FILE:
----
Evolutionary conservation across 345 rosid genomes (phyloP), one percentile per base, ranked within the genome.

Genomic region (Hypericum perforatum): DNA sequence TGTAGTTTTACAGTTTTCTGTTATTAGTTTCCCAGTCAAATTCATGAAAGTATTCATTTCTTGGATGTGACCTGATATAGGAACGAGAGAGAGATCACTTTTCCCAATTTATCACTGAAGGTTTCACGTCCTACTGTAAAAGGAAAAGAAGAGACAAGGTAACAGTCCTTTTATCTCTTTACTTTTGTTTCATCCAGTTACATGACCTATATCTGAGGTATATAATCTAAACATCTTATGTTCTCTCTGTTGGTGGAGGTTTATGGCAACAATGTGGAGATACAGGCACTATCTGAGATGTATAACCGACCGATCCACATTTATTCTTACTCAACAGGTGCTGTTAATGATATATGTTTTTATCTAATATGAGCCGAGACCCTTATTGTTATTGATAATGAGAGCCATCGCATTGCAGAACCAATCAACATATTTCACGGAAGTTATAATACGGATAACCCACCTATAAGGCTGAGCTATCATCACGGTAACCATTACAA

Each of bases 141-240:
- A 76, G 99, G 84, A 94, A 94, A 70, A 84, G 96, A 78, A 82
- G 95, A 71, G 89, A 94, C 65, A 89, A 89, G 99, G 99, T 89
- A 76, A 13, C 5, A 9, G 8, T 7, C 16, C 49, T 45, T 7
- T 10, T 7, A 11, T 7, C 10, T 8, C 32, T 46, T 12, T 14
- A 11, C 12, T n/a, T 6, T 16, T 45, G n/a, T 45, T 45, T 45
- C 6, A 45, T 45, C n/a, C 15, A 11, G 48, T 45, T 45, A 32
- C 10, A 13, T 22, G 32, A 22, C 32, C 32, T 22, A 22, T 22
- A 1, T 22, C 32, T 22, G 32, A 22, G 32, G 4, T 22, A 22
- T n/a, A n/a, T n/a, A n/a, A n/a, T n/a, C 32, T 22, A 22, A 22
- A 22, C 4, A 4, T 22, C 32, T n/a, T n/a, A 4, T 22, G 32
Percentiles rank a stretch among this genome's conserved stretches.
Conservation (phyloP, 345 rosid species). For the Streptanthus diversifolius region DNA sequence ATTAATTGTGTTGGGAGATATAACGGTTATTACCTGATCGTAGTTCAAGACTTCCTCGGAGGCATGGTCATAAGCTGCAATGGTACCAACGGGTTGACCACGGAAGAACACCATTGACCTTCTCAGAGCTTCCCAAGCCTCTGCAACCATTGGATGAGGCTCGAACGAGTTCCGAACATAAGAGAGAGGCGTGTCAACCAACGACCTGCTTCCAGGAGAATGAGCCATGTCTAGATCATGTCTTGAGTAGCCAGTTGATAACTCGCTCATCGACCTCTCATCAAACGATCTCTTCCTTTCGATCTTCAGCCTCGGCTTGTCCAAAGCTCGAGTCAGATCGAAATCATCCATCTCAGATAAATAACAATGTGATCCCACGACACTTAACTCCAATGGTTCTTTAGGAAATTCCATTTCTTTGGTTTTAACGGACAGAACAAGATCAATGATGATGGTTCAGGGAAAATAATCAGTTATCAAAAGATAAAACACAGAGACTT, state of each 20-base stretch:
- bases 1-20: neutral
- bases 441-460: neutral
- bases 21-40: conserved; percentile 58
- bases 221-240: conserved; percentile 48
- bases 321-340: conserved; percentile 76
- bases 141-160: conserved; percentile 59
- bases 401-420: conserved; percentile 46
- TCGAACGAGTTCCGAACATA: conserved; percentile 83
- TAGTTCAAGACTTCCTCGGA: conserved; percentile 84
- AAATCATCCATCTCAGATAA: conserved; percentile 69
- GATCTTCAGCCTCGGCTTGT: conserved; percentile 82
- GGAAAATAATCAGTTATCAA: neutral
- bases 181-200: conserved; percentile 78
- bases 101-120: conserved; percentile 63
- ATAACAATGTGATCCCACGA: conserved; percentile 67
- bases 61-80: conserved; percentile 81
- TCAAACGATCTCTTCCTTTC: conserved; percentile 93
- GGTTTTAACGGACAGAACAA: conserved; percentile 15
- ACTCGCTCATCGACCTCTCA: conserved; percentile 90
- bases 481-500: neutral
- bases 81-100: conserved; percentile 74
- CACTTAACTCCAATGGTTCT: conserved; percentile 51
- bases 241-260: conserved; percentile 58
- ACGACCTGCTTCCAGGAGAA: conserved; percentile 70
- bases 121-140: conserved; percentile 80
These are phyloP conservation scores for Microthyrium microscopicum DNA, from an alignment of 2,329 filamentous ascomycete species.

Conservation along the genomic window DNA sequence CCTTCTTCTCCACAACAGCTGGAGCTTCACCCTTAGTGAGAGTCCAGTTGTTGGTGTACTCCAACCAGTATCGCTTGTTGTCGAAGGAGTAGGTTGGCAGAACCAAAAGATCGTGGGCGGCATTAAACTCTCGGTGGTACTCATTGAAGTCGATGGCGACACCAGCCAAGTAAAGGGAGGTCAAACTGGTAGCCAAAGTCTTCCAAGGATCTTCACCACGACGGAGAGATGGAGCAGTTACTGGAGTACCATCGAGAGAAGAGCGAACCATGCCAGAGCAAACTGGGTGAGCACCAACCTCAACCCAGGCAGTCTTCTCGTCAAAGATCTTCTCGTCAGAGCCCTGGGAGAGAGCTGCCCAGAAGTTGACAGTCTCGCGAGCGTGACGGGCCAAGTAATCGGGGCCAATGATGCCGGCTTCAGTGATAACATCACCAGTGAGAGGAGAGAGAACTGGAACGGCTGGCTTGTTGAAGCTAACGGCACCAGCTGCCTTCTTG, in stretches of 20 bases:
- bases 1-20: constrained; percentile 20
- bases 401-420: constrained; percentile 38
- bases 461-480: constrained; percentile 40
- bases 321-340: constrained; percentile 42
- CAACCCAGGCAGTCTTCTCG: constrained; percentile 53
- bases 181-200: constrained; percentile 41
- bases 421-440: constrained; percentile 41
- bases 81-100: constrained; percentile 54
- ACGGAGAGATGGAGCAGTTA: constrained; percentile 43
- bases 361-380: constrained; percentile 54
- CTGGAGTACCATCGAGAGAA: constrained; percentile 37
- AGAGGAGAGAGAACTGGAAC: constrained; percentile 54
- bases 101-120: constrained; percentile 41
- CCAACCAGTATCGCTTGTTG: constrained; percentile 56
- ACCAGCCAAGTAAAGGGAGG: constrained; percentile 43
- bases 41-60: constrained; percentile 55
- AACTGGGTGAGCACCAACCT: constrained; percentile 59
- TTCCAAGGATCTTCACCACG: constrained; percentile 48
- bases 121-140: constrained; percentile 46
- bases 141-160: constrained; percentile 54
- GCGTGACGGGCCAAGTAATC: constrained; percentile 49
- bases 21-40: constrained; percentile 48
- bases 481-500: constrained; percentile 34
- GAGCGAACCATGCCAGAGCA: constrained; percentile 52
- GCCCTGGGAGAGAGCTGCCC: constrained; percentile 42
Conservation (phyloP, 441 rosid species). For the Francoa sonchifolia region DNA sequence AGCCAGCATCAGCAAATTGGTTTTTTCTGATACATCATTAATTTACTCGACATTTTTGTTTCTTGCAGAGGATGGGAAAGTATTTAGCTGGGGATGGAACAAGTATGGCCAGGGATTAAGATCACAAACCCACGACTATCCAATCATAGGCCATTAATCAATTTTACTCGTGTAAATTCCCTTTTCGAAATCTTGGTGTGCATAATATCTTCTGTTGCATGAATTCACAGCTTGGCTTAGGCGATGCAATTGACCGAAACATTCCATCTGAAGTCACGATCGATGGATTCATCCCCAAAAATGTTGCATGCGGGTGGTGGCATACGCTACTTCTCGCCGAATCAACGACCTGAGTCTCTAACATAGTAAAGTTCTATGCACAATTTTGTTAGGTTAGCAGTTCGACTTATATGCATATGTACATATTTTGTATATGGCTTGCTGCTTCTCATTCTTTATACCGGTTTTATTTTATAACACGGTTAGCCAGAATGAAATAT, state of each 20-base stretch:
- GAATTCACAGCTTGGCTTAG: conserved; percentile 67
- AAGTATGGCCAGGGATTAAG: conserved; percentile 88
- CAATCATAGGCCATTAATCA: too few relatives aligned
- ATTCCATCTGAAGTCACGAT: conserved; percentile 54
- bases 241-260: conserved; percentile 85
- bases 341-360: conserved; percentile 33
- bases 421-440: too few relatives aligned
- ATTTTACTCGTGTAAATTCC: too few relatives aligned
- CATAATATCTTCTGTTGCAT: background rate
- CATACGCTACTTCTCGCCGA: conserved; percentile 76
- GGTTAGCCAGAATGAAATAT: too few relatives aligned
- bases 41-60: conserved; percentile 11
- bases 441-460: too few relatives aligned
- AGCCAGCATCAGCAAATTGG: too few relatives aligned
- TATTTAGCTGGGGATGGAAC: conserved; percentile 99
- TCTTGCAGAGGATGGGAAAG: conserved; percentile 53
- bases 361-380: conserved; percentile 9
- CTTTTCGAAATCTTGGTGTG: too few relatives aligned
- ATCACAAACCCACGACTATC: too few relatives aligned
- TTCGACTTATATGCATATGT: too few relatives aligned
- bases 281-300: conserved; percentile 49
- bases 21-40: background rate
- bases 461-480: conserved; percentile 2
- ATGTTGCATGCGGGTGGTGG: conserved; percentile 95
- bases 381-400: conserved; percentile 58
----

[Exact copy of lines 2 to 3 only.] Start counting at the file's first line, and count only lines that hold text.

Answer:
Genomic region (Hypericum perforatum): DNA sequence TGTAGTTTTACAGTTTTCTGTTATTAGTTTCCCAGTCAAATTCATGAAAGTATTCATTTCTTGGATGTGACCTGATATAGGAACGAGAGAGAGATCACTTTTCCCAATTTATCACTGAAGGTTTCACGTCCTACTGTAAAAGGAAAAGAAGAGACAAGGTAACAGTCCTTTTATCTCTTTACTTTTGTTTCATCCAGTTACATGACCTATATCTGAGGTATATAATCTAAACATCTTATGTTCTCTCTGTTGGTGGAGGTTTATGGCAACAATGTGGAGATACAGGCACTATCTGAGATGTATAACCGACCGATCCACATTTATTCTTACTCAACAGGTGCTGTTAATGATATATGTTTTTATCTAATATGAGCCGAGACCCTTATTGTTATTGATAATGAGAGCCATCGCATTGCAGAACCAATCAACATATTTCACGGAAGTTATAATACGGATAACCCACCTATAAGGCTGAGCTATCATCACGGTAACCATTACAA

Each of bases 141-240: